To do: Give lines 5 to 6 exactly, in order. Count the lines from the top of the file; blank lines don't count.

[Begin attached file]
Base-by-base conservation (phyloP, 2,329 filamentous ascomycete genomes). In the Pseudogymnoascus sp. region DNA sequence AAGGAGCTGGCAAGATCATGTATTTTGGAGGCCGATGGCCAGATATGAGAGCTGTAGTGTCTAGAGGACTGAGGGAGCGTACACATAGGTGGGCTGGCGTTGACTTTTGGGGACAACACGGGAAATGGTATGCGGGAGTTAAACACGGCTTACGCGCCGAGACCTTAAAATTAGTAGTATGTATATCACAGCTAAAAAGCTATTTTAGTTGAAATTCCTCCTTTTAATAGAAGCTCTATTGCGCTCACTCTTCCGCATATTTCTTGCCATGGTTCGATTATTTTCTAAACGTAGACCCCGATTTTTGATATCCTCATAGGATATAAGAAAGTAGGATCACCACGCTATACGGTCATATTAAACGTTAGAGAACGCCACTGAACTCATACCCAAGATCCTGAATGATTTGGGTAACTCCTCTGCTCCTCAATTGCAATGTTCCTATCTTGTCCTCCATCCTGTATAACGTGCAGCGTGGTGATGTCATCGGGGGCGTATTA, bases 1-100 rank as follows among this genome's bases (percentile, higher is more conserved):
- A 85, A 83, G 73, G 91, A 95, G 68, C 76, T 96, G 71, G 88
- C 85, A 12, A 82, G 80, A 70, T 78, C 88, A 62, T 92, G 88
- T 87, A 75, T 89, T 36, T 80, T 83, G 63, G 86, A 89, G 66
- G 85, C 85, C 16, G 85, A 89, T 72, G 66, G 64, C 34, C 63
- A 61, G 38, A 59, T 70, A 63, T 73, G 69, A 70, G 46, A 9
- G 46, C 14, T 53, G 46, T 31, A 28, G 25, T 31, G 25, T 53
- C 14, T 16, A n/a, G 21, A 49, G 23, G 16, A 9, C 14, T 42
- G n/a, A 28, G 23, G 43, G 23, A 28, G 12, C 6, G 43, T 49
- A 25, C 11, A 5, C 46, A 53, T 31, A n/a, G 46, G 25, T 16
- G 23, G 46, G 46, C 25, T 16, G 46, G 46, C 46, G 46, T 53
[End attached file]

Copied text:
- G 85, C 85, C 16, G 85, A 89, T 72, G 66, G 64, C 34, C 63
- A 61, G 38, A 59, T 70, A 63, T 73, G 69, A 70, G 46, A 9